Klimstra Lab
The goal of my laboratory has been to define the host and viral factors that determine the success or failure of the innate immune response to infection with arthropod-borne viruses. Learn more>
Lan Lab
To preserve the integrity of the genome, cells have developed various sophisticated mechanisms for repairing damaged DNA. The major DNA repair process that removes helixdistorting lesions from DNA, including UV-induced cyclobutane pyrimidine dimers (CPD) and 6,4 PhotoProducts (6,4-PP) is the nucleotide excision repair (NER) pathway. However, in eukaryotic cells, NER operates on chromatin-embedded DNA substrates and DNA folding with histone proteins into chromatin poses structural constraints likely to challenge detection and repair of DNA lesions. Only recently there has been an emphasis on the relationship of chromatin to NER. Learn more>
Lee Lab
Our lab is studying the RNA-RNA based recruitment mechanism utilized in EBV in greater detail with the goal to extrapolate our findings to the host cell. Learn more>
McClane Lab
Our research is focused on understanding bacterial pathogenesis, which remains a major medical problem in both developing and developed countries. Learn more>
Moore Lab
We study 1) Kaposi’s sarcoma-associated herpesvirus (KSHV), the viral cause of Kaposi’s sarcoma, 2) Merkel cell polyomavirus (MCV), the viral cause of Merkel cell carcinoma and 3) methods to search for undiscovered human tumor viruses. Learn more>
Richardson Lab
The Richardson Lab is primarily focused on the effects of immunometabolism on infectious disease outcomes. Specifically, we study immunometabolism in the context of infections caused by the Gram-positive pathogen Staphylococcus aureus. Learn more>
Sarkar Lab
Innate immunity of an organism is the inborn protection against invading pathogens. Because it is inborn, and entrusted with the protection of host from a vast array of previously unknown invaders, the innate immune system generates a generalized alert response upon pathogen detection. This alert is chemically mediated by a class of molecules called Cytokines. Learn more>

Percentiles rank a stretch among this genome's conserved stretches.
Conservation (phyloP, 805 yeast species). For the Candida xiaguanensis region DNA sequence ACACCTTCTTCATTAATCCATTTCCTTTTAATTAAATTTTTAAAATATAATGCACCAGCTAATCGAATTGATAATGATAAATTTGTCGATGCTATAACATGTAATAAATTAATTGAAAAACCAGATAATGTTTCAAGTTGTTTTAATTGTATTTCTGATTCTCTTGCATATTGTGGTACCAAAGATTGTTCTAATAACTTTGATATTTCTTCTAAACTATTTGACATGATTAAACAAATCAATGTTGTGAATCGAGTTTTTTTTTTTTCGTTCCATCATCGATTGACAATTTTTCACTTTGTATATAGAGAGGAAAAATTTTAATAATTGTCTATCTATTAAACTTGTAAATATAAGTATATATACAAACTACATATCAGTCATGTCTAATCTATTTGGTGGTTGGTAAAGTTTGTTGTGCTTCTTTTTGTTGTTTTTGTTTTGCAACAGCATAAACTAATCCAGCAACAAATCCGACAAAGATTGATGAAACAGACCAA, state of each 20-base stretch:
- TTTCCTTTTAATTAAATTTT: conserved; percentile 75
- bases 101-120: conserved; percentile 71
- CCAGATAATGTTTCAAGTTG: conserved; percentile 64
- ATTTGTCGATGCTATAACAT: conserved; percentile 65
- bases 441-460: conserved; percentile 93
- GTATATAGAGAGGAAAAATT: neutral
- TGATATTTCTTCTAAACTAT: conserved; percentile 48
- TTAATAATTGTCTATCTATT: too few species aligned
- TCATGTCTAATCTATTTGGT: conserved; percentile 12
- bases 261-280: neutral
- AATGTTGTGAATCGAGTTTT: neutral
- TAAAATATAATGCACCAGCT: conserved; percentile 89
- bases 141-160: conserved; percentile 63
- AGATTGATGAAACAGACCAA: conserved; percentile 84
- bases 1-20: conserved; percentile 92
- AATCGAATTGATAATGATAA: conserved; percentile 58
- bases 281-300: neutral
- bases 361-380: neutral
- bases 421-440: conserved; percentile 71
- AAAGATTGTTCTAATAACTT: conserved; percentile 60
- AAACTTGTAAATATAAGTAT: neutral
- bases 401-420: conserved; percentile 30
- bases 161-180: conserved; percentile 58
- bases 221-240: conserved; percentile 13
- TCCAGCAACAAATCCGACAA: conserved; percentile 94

Schmidt Lab
My lab studies the Snf1 kinase of yeast. The mammalian homologue of Snf1 is the AMP-activated protein kinase, an important therapeutic target for type II diabetes. Biochemical and genetic experiments have shown that Snf1 kinase is regulated by phosphorylation of the conserved threonine residue in the kinase activation loop. Learn more>
Smithgall Lab
Research in our laboratory is focused on non-receptor protein-tyrosine kinase structure, function, and inhibitor discovery. Specifically, we are interested in the Src, Abl and Fes kinase families, which were originally discovered in the context of avian transforming retrovirus many years ago. Learn more>
Shair Lab
Epstein-Barr virus (EBV) is an oncogenic γ-herpesvirus that is associated with epithelial and B cell malignancies in humans. The Shair lab studies the molecular mechanisms of cancer induced by this latent virus with the purpose of defining how these mechanisms contribute to the oncogenic and metastatic properties of EBV-associated diseases. Learn more>
Thomas Lab
My research program focuses on signaling pathways that integrate membrane traffic with the regulation of homeostasis and the onset of disease. These studies were grounded by our identification of the proprotein convertase furin, which is the first member of a family of secretory pathway-localized endoproteases that catalyze the activation of bioactive proteins and peptide hormones. Learn more>
Thibodeau Lab
My lab is interested in the fundamental principles of protein structure and dynamics. The acquisition of native protein structure and the dynamics associated with the native state are critical for proper protein biosynthesis and the regulation of protein function. Specifically, we are interested in transmembrane proteins and their roles in human physiology and pathogen virulence. Learn more>
Xiao-Qu Lab
Our primary research interests include the study of signaling transduction pathways in immunity and tumorigenesis, particularly NF-kB, as well as the molecular mechanisms underlying the type-1 human T cell leukemia virus (HTLV-I) mediated T cell transformation for disease prevention and therapeutic purposes. Learn more>
Lakdawala Lab
Our lab studies the molecular properties contributing to the epidemiological success of influenza A viruses to better predict future pandemics. There are two main areas of research in my lab 1) exploring the intracellular dynamics of influenza viral RNA assembly and 2) defining the viral properties necessary for efficient airborne transmission of influenza viruses. Learn more>